Where am I supposed to go? Where was I supposed to know?get lost in questionsmore quotes

vizbi: fun

In Silico Flurries: Computing a world of snow. Scientific American. 23 December 2017

Visual Design Principles—Communicating Effectively

This talk happened on Thursday, Mar 21st 2013 at VIZBI 2013 at the Broad Institute in Boston.

How often people speak of art and science as though they were two entirely different things, with no interconnection. An artist is emotional, they think, and uses only his intuition; he sees all at once and has no need of reason. A scientist is cold, they think, and uses only his reason; he argues carefully step by step, and needs no imagination. That is all wrong. The true artist is quite rational as well as imaginative and knows what he is doing; if he does not, his art suffers. The true scientist is quite imaginative as well as rational, and sometimes leaps to solutions where reason can follow only slowly; if he does not, his science suffers. —Isaac Asimov (The Roving Mind)

For more visualization and design resources, see my VIZBI 2012 tutorials, Nature Methods Points of View column, and rant about colors.

Do not allow encoding or other design choices to hijaack your message. Each element on the page must meaningfully contribute to your figure.

presentation video

The video will be posted at vizbi.org.

presentation slides

Slides are available as PDF and keynote (zipped).

1/144

A poet is, after all, a sort of scientist, but engaged in a qualitative science in which nothing is measurable. He lives with data that cannot be numbered, and his experiments can be done only once. The information in a poem is, by definition, not reproducible. He becomes an equivalent of scientist, in the act of examining and sorting the things popping in [to his head], finding the marks of remote similarity, points of distant relationship, tiny irregularities that indicate that this one is really the same as that one over there only more important. Gauging the fit, he can meticulously place pieces of the universe together, in geometric configurations that are as beautiful and balanced as crystals. —Lewis Thomas (The Medusa and the Snail: More Notes of a Biology Watcher)

breakout session—making good figures

Sketch notes by the inimitable Francis Rowland from our breakout group. The question was: what do you need to make good figures? (PDF)

small, medium and big data visualization

If you're asking how to visualize big data, first make sure you're doing a good job on small and medium data. Each scale requires good design.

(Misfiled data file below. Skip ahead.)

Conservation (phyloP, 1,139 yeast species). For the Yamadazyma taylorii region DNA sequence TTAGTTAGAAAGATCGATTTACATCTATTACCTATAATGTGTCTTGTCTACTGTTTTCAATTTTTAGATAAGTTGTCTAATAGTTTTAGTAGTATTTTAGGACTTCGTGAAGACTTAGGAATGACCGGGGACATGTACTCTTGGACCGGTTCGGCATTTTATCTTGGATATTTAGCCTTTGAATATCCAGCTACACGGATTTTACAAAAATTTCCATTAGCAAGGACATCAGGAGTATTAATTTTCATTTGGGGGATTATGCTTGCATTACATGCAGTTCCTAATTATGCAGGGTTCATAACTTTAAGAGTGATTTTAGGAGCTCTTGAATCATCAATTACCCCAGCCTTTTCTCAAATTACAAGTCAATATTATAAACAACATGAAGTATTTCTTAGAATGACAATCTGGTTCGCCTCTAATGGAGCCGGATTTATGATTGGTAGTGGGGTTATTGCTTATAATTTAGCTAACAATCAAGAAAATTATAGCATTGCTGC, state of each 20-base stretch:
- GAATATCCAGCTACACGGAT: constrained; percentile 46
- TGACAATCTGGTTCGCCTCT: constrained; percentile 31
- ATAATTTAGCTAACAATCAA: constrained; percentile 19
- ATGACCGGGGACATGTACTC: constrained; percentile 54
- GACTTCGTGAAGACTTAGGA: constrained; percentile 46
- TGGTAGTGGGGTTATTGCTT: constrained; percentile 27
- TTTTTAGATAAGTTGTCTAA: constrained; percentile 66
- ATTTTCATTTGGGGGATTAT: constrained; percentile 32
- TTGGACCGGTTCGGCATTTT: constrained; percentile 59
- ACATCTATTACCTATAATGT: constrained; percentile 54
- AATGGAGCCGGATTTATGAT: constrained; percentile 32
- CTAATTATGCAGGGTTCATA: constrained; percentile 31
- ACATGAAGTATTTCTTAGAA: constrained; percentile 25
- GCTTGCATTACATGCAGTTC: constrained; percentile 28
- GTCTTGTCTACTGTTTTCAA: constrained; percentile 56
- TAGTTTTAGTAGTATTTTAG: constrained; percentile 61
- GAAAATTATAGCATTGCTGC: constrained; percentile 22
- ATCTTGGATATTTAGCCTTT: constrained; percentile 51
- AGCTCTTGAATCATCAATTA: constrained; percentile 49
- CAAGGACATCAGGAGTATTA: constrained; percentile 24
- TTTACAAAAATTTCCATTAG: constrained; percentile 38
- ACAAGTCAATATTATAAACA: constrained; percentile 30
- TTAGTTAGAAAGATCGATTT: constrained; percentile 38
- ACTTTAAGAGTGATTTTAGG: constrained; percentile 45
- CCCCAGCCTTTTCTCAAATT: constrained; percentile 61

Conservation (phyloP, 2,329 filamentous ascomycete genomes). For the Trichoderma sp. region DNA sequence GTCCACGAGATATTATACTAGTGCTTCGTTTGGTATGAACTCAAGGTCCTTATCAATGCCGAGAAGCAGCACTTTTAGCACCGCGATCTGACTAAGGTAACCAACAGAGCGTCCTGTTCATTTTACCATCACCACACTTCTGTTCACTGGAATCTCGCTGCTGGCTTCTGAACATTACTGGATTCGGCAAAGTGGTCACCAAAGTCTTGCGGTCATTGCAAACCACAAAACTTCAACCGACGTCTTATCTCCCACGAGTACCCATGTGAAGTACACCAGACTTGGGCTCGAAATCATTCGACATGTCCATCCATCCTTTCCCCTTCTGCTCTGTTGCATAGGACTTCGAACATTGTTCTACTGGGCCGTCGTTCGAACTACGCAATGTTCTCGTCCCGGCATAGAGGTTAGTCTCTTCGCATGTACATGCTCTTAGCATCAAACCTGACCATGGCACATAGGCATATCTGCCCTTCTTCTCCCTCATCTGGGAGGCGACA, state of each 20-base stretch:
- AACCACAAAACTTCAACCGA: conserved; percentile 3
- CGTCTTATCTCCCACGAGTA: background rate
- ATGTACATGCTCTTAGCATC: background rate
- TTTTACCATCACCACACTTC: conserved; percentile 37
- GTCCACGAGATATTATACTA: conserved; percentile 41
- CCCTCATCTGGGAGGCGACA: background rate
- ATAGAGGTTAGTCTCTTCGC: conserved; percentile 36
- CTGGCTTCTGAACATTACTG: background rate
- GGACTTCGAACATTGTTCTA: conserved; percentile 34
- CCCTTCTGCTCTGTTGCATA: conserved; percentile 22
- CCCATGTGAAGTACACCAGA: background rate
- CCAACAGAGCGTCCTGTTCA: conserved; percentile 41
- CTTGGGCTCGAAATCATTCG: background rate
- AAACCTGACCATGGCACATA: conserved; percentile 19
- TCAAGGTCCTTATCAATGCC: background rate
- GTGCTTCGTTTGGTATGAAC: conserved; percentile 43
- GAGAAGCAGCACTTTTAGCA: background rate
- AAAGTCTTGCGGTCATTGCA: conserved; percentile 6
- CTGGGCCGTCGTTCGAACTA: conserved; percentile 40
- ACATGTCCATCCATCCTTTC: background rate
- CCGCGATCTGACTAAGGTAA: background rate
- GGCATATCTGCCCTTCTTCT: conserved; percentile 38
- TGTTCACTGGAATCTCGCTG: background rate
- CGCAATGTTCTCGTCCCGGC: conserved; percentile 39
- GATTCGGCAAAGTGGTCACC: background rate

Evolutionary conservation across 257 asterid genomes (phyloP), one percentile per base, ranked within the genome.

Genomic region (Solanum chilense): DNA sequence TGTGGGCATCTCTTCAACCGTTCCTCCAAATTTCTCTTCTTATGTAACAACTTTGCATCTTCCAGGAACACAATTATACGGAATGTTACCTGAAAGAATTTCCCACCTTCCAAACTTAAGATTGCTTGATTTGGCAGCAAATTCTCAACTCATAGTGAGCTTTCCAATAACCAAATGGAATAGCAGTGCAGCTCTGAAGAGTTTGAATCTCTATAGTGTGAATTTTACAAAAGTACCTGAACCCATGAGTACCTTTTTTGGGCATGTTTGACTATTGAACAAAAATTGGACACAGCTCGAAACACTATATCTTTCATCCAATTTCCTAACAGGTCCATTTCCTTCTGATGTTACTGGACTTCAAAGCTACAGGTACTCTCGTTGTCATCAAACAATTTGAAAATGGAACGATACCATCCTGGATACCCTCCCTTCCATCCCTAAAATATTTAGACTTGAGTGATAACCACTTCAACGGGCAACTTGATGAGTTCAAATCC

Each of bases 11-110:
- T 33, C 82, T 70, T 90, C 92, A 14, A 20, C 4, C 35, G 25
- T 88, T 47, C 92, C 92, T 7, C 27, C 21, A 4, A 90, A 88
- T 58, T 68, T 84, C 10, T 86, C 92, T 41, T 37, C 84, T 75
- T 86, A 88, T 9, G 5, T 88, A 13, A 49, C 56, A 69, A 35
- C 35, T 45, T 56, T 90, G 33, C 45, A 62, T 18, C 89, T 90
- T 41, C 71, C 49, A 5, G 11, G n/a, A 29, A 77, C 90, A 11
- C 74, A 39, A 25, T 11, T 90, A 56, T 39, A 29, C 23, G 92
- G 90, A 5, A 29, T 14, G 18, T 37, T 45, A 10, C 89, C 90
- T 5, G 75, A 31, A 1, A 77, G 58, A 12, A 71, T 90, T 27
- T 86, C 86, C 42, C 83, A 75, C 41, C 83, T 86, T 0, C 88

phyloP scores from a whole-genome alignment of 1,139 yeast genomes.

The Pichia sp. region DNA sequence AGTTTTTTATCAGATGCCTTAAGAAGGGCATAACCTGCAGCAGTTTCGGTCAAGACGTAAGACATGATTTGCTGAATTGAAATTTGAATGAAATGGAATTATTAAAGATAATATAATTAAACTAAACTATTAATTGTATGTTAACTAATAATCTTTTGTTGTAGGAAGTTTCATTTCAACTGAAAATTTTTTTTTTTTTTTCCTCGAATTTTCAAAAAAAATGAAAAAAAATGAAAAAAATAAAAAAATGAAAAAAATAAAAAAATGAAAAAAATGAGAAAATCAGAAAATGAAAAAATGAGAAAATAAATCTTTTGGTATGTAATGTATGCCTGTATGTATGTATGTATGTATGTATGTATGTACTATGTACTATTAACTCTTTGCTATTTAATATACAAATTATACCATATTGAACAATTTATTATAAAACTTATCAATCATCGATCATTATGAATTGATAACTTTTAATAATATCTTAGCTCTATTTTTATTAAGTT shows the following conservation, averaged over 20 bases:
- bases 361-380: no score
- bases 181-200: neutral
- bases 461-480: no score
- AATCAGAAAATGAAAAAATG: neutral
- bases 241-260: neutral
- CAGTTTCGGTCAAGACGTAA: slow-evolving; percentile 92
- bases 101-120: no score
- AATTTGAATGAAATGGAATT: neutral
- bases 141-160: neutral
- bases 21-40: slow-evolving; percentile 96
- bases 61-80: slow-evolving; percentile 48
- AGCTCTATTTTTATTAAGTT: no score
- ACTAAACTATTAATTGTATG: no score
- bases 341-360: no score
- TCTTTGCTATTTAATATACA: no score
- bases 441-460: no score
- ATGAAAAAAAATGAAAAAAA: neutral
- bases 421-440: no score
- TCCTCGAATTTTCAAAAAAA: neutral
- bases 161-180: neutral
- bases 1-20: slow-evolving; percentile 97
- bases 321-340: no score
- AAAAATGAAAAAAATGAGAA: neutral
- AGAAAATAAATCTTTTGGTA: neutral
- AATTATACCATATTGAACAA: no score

Do not expect to use one way
to tell many stories

Also consider that there is a very large number of combinations of data sets, hypotheses and possible patterns. Because of this, you cannot expect to use one way to tell many stories. There is no Holy Grail of big data visualization. But there are many good questions to ask and practices to follow that make up a process which can help you get there.

Medium data visualization. This is what happens when you show the data (a strategy that works for small data), instead of explaining it. Yup, we need to work on this too. (A) Qi X et al. J Biotech 144:43 (2012) (Saturation-Mutagenesis in Two Positions Distant from Active Site of a Klebsiella pneumoniae Glycerol Dehydratase Identifies Some Highly Active Mutants) (B) Alekseyev, M.A. et al. Genome Res 19:943 (2009) (Breakpoint graphs and ancestral genome reconstructions)
Big data visualization. Yes, data sets are growing but are visual and cognitive abilities are not. There are many data sets, each requiring its own approach. You cannot use one way to tell many stories. Lewis SN et al. PLoS ONE 6:e27175 (2011) (Prediction of Disease and Phenotype Associations from Genome-Wide Association Studies)
VIEW ALL

Find and snap to colors in an image

Sat 29-12-2018

One of my color tools, the $colorsnap$ application snaps colors in an image to a set of reference colors and reports their proportion.

Below is Times Square rendered using the colors of the MTA subway lines.

Colors used by the New York MTA subway lines.

Times Square in New York City.
Times Square in New York City rendered using colors of the MTA subway lines.
Granger rainbow snapped to subway lines colors from four cities. (zoom)

Wed 19-12-2018

Drugs could be more effective if taken when the genetic proteins they target are most active.

Design tip: rediscover CMYK primaries.

More of my American Scientific Graphic Science designs

Ruben et al. A database of tissue-specific rhythmically expressed human genes has potential applications in circadian medicine Science Translational Medicine 10 Issue 458, eaat8806.

Predicting with confidence and tolerance

Wed 07-11-2018
I abhor averages. I like the individual case. —J.D. Brandeis.

We focus on the important distinction between confidence intervals, typically used to express uncertainty of a sampling statistic such as the mean and, prediction and tolerance intervals, used to make statements about the next value to be drawn from the population.

Confidence intervals provide coverage of a single point—the population mean—with the assurance that the probability of non-coverage is some acceptable value (e.g. 0.05). On the other hand, prediction and tolerance intervals both give information about typical values from the population and the percentage of the population expected to be in the interval. For example, a tolerance interval can be configured to tell us what fraction of sampled values (e.g. 95%) will fall into an interval some fraction of the time (e.g. 95%).

Nature Methods Points of Significance column: Predicting with confidence and tolerance. (read)

Altman, N. & Krzywinski, M. (2018) Points of significance: Predicting with confidence and tolerance Nature Methods 15:843–844.